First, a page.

Two topics deserve some discussion following the release of the Outlook Web App (OWA) for iOS apps. First, why are the apps only usable against Office 365 domains? Second, what aspects of the mobile device management capability built into Exchange do these apps leverage?
The news that you could only use the OWA for iOS apps against an Office 365 tenant domain came as an unpleasant surprise to some. In fact, your tenant domain needs to be running the latest version of Exchange 2013, so if you haven’t yet been upgraded to the Wave 15 applications you’re as plumb out of luck as those running on-premises Exchange.
But that’s not strictly true because OWA for iOS does connect to on-premises Exchange 2013. Several people have proven that this is possible using Exchange 2013 RTM CU2. However, Microsoft does not support this configuration and, strictly speaking, on-premises customers will have to wait until Exchange 2013 RTM CU3 before they have a chance of support.
And don’t even think about OWA for iOS if you run Exchange 2007 or Exchange 2010. The simple fact is that Microsoft is highly unlikely to retrofit these versions of Exchange with all of the updates necessary to support OWA for iOS. All of this means that the OWA for iOS apps become another entry on the list of reasons to support a migration to Exchange 2013 (or Office 365), which is probably what Microsoft wants. After all, if you support a large community of iOS users, doesn’t it seem like a good idea to provide them with the best possible client experience?
Moving on to mobile device management, the concentration up to now has been on Exchange ActiveSync (EAS), so the question really is what EAS management components do the OWA for iOS apps leverage.
The ability to allow, block, or quarantine (ABQ) mobile devices is important in terms of managing connectivity to Exchange. EAS includes some nice ABQ capabilities in terms of organizational policies and mobile device access rules, but my testing reveals that the OWA for iOS apps ignore ABQ restrictions. In fact, the only element of the EAS infrastructure that the OWA for iOS apps appear to respect is the wipe remote device capability. That’s an essential feature to have, but it’s disappointing that administrators cannot block iOS devices that connect using these apps.
To test the capability, I created a new mobile device access rule using the New-ActiveSyncDeviceAccessRule cmdlet. I elected to block devices running OWA for iOS by specifying the string “OWA for Devices on iPhone (DeviceType)”, which is specified by devices running these apps. You can discover this by running the Get-MobileDevice cmdlet (Exchange 2013 or Exchange Online) or Get-ActiveSyncDevice (Exchange 2007 or Exchange 2010). The switch in cmdlet name reflects a concentration on “mobile connectivity” rather than EAS going forward.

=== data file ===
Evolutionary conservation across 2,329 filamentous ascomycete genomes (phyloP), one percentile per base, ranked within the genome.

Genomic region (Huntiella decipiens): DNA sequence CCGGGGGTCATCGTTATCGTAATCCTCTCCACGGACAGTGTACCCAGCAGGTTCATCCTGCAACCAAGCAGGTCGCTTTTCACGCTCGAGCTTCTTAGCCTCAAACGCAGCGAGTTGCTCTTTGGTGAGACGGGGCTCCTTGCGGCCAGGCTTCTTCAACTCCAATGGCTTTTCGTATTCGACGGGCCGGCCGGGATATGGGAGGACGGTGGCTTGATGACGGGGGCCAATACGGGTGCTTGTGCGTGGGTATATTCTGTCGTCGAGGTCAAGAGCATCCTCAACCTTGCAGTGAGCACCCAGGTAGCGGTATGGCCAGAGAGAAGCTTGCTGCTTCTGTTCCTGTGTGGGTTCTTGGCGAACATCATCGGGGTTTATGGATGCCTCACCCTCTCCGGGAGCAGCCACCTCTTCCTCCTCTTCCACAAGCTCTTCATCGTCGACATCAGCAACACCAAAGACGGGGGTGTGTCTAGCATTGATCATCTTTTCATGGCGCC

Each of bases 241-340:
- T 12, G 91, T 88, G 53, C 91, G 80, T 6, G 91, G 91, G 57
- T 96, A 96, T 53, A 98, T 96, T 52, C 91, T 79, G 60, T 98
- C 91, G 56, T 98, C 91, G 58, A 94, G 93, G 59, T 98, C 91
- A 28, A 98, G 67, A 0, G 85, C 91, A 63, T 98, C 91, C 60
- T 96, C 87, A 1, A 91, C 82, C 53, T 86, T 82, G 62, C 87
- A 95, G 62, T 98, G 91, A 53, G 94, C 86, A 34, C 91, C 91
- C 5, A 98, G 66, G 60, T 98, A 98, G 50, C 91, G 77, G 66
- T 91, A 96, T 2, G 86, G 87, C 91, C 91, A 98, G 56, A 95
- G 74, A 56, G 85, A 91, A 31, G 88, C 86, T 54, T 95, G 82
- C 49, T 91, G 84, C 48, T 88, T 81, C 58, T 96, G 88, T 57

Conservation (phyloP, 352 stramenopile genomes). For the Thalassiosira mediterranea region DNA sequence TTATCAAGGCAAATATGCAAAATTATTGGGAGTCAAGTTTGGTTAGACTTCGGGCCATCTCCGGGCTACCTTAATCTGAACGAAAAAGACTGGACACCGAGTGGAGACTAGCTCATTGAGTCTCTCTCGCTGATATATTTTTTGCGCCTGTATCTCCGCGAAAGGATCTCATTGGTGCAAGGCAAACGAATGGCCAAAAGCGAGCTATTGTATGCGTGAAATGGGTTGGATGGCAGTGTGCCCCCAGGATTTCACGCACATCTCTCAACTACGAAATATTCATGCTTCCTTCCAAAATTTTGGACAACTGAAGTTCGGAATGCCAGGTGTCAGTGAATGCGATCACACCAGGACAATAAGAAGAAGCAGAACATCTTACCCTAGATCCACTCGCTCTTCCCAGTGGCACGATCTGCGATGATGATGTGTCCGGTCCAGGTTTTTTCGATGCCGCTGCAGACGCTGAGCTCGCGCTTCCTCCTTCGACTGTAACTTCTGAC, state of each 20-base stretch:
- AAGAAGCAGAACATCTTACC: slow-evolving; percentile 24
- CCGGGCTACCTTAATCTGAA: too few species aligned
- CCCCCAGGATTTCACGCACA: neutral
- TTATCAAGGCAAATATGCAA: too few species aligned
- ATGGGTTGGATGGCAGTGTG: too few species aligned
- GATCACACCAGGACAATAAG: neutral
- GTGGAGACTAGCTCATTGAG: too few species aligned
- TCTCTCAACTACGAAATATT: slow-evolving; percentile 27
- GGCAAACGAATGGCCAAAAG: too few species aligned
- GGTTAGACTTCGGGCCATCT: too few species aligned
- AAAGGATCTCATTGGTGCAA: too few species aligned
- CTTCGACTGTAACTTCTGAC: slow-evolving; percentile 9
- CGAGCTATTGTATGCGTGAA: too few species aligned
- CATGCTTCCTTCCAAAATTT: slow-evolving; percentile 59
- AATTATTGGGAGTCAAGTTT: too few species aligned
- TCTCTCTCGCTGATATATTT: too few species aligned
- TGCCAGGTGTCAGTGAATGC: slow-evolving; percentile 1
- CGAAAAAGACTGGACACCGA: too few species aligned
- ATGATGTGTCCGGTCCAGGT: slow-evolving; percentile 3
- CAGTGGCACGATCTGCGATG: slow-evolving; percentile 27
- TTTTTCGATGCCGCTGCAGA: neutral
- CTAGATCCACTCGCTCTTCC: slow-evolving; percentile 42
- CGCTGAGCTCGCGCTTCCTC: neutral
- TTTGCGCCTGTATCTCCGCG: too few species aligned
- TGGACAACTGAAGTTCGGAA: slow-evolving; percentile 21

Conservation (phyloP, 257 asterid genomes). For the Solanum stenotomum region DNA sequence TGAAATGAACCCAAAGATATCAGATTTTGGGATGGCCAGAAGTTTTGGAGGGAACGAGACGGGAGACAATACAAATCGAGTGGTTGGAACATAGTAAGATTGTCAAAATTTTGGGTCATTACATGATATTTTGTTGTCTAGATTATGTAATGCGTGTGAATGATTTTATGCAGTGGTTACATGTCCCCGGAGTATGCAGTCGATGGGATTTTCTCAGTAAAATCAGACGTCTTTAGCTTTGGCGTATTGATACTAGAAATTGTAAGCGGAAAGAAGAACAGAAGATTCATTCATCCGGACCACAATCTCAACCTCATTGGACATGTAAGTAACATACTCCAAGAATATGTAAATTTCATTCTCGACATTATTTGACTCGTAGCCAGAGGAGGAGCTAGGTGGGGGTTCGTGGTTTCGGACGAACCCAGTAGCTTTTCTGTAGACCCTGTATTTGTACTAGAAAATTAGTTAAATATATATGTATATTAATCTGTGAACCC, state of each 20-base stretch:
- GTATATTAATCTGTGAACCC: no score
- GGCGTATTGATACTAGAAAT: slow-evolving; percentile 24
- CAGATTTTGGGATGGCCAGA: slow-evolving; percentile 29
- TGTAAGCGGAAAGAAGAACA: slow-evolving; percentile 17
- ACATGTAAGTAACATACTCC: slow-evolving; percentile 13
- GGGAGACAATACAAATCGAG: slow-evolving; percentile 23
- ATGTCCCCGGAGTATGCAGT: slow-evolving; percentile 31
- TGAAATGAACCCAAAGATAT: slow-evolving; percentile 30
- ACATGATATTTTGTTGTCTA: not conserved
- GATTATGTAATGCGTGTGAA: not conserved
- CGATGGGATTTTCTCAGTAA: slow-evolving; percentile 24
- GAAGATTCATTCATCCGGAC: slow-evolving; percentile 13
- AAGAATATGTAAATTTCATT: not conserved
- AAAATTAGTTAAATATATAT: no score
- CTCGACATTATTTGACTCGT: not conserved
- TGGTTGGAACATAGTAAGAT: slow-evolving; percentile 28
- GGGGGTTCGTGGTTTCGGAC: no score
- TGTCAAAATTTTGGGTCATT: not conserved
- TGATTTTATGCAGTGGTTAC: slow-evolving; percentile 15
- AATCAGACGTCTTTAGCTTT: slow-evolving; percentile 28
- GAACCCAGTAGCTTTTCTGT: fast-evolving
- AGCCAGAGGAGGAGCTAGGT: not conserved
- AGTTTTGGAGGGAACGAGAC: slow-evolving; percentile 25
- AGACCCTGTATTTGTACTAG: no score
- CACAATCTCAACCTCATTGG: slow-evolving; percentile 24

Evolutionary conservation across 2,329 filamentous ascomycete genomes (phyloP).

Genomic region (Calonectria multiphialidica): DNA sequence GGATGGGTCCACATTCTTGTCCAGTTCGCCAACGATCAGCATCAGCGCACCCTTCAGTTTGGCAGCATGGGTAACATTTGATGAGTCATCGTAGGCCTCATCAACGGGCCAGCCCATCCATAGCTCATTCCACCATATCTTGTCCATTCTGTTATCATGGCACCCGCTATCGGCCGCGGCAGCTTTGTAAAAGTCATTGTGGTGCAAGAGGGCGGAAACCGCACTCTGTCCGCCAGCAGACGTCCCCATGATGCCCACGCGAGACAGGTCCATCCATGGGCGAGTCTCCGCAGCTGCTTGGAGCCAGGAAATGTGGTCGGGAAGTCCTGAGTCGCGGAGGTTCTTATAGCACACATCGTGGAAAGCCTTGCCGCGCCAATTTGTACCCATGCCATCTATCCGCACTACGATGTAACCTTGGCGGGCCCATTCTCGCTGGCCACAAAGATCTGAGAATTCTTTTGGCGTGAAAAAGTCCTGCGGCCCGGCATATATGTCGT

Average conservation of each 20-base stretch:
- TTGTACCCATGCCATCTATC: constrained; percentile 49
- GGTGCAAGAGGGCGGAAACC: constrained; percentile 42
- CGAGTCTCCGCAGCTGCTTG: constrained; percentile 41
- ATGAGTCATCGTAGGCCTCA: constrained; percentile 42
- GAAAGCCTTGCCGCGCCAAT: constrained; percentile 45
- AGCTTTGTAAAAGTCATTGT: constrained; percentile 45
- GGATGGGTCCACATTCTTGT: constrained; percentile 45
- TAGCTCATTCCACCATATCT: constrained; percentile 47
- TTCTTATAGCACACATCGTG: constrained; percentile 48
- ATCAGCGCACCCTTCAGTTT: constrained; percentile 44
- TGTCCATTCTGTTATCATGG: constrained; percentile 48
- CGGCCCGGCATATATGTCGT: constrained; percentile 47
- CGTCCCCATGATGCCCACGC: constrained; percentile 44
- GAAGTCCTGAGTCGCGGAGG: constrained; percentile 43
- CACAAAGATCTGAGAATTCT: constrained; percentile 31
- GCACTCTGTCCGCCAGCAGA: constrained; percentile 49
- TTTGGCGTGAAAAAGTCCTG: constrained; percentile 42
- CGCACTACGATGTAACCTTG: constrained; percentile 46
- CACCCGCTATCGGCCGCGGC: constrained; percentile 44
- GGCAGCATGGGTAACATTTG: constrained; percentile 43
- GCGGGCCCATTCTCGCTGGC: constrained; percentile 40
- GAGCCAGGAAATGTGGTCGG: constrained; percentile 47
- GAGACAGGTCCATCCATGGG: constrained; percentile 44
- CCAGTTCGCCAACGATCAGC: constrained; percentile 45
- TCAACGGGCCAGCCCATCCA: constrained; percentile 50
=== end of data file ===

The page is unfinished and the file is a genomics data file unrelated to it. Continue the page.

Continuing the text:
The ABQ rule I tried is something like this:
New-ActiveSyncDeviceAccessRule -QueryString "OWA for Devices on iPhone (DeviceType)" -Characteristics UserAgent -AccessLevel Block
Naively I thought that I had done all required to block OWA for iOS connections. And indeed, when I examined details of a device after setting the block, I found that its device access state was set to be “Quarantined”.
DeviceType : OWA for Devices on iPhone DeviceUserAgent : Mozilla/5.0 (iPhone; CPU iPhone OS 6_1_3 like Mac OS X) AppleWeb DeviceModel : iPhone (iPhone4,1) FirstSyncTime : 16/07/2013 18:03:20 UserDisplayName : Tony Redmond DeviceAccessState : Quarantined DeviceAccessStateReason : Global
But the device continued to connect and mail stayed flowing. Cue consternation!
Some behind-the-scenes conversations then ensued and I discovered that Microsoft regards OWA for iOS as a “trusted application”. After all, Microsoft wrote these apps and therefore all is sweetness and light. On the other hand, that nasty code written by Apple or the Android people is absolutely open to control by ABQ access rules, as (curiously) is Windows Phone devices or the Windows 8 mail app, both of which are hard-core EAS applications. All of this goes to show that trust varies within Microsoft.
So, the upshot of all of this is that you cannot use ABQ rules to block OWA for iOS. If you want to block a user from connecting, you have to disable OWA access completely for their mailbox by running Set-CASMailbox–OWAforDevicesEnabled $False. OWAforDevicesEnabled is a new parameter that is also available in Exchange 2013 RTM CU2.
Life is never perfect and new applications that create new scenarios are never perfect when first introduced either. These aspects demonstrate that the iOS variant of OWA for Devices has created some new issues for Exchange administrators to think through. Just wait until OWA for Android appears!
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